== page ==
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ROAD RAGE

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Published on Wed, Jun 8, 2005

By: The LACar Editorial Staff

ROAD RAGE

Road warriors from Mad Max 3: Beyond Thunderdome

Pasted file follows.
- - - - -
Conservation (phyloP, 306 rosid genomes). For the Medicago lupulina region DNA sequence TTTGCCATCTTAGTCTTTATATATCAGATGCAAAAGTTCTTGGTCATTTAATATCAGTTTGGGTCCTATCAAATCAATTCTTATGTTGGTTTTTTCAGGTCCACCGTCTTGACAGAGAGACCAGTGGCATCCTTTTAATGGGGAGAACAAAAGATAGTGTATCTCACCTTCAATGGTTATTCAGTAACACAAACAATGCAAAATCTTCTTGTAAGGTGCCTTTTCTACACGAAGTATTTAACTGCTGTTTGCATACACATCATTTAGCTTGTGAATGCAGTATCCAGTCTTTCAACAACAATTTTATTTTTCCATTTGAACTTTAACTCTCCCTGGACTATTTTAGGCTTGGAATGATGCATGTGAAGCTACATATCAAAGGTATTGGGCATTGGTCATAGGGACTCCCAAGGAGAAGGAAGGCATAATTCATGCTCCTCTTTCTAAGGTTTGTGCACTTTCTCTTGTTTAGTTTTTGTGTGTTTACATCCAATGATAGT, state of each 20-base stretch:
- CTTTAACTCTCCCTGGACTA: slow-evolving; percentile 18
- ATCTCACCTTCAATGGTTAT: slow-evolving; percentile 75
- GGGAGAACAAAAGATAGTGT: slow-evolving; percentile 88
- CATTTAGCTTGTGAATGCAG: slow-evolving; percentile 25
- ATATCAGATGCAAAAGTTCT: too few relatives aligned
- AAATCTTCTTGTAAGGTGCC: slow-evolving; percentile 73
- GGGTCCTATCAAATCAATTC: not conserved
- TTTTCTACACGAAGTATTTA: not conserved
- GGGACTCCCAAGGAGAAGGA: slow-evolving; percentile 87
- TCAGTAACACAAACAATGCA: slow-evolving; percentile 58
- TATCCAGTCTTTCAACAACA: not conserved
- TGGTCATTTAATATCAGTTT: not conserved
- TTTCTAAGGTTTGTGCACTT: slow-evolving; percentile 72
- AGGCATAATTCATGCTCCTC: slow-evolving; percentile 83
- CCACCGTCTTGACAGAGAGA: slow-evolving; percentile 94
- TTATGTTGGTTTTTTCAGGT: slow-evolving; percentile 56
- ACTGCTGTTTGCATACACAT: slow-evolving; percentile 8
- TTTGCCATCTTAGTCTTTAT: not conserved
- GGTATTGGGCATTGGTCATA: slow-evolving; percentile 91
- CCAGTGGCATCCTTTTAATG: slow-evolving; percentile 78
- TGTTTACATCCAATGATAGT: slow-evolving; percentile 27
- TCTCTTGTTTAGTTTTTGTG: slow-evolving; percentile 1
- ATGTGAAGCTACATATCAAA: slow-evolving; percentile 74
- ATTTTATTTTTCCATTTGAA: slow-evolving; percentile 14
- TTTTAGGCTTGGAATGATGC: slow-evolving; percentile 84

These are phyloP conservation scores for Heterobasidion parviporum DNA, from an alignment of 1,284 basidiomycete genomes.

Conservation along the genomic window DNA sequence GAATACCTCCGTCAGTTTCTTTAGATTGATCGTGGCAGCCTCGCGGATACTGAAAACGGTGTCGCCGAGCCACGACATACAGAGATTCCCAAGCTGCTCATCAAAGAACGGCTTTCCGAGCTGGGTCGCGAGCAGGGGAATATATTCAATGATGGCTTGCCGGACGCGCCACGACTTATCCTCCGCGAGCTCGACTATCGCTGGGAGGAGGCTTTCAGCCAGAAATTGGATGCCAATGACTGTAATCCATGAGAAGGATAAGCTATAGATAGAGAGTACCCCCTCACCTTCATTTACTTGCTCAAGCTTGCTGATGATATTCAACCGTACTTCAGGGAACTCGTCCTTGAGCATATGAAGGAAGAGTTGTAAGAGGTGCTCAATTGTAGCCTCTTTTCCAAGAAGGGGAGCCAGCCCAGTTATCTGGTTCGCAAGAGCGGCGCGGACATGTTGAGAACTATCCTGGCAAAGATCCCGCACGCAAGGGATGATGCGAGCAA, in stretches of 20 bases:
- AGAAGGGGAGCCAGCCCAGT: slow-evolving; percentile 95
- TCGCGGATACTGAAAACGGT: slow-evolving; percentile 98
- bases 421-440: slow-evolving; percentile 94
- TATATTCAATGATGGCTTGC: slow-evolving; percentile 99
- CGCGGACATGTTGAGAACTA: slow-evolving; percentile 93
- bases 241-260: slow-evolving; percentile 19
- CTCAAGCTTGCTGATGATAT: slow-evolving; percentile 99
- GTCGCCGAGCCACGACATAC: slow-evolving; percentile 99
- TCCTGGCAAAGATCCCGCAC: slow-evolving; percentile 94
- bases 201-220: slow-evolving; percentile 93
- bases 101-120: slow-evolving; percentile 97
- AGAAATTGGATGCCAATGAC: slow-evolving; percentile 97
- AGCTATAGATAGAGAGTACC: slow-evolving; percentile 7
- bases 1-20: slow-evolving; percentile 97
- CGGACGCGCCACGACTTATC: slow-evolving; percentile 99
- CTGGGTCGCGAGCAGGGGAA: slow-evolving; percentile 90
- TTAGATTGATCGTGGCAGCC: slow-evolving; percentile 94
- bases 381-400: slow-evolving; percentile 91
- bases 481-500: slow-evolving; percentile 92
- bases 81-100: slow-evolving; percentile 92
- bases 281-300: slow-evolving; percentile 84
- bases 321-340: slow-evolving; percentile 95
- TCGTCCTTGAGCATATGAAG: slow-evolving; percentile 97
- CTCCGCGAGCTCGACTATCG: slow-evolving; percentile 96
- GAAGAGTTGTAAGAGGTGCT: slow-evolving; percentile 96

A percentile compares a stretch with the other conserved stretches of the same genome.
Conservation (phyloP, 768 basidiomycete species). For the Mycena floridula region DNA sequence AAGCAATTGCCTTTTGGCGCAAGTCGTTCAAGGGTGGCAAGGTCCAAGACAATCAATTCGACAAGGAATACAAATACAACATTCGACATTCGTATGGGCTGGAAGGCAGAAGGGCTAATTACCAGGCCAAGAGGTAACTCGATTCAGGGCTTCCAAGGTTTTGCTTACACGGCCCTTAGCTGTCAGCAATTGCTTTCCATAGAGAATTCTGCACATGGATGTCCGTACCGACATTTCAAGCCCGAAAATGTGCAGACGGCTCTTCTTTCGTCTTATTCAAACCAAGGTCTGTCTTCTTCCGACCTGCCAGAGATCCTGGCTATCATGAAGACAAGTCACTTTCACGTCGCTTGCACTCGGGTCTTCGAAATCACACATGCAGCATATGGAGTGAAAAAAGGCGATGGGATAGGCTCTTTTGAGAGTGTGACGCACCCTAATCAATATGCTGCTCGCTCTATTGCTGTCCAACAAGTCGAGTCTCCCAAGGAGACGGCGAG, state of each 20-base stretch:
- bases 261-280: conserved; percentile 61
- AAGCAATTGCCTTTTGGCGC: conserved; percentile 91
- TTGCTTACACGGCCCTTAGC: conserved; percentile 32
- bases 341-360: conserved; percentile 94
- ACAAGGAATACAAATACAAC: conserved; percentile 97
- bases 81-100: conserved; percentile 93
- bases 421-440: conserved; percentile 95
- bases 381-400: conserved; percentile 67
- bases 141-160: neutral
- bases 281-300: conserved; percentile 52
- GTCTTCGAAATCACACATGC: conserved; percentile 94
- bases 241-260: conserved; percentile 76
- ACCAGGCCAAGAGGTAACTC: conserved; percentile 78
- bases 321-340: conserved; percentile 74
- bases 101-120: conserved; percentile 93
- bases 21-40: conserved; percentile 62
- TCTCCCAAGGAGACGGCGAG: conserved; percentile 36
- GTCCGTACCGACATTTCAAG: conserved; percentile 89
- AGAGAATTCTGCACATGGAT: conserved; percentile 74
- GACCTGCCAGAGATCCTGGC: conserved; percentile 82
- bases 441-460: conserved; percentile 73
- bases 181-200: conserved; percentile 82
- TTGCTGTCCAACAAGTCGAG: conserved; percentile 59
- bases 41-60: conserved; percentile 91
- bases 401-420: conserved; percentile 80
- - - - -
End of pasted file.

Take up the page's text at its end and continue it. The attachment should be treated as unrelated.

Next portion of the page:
ONE IN 10 ADMIT TO CUTTING OFF OTHER DRIVERS ...OR WANTED TO FORCE THEM OFF THE ROAD Los Angeles (PRNewswire) - More than 10 percent of drivers admit they have intentionally cut off other drivers or have wanted to force them off the road during the past year, according to a recent survey by Farmers Insurance Group. Of the 1,001 drivers surveyed, 14.3 percent said they had shouted at or had gotten into a honking match with another motorist. Furthermore, 24 of those surveyed said they had gotten into a fistfight with another driver, while 37 of the respondents admitted to having carried a weapon with them in case of a confrontation with another driver. Farmers notes that aggressive driving, such as speeding, tailgating, unsafe lane changes, failing to signal intent to change lanes, or other forms of negligent or inconsiderate driving, often escalates into what has commonly become known as "road rage." "Aggressive driving and road rage are both truly dangerous behaviors," said Jeff Beyer, senior vice-president, corporate communications for Farmers Insurance Group. "They put other motorists and passengers at risk, and should not be tolerated." Road rage is defined as an assault with a motor vehicle or other dangerous weapon by the operator or passenger(s) of one motor vehicle on the operator or passenger(s) of another motor vehicle, or is caused by an incident that occurred on a roadway and is considered a criminal offense. According to the Farmers survey, most road rage occurs among younger drivers. Nearly half (48 percent) of respondents who said they had shouted at or gotten into a honking match with another driver were in the 18-34 age group, which also ranked highest among those who said they had cut off another driver or felt like forcing them off the road (16.5 percent). Farmers recommends the following tactics on how to avoid becoming a victim of "road rage:" * Always use your indicators when changing lanes or merging. * Be courteous. If another driver is signaling to change into your lane ahead of you, let them. * Ignore drivers who make angry gestures at you. Separate yourself from them, if possible. * If a vehicle is tailgating yours, attempt to change lanes and let it pass. * If you are being followed, drive to a nearby crowded public place and call for help or drive to a nearby police station. You can also alert police via a cell phone as well. * Never provoke another driver. "Highway safety officials say that aggressive driving and road rage are very similar to impaired driving," Beyer said. "Motorists should try to distance themselves and their passengers from these perpetrators quickly, but safely." This article first appeared on the LA Car Blog.

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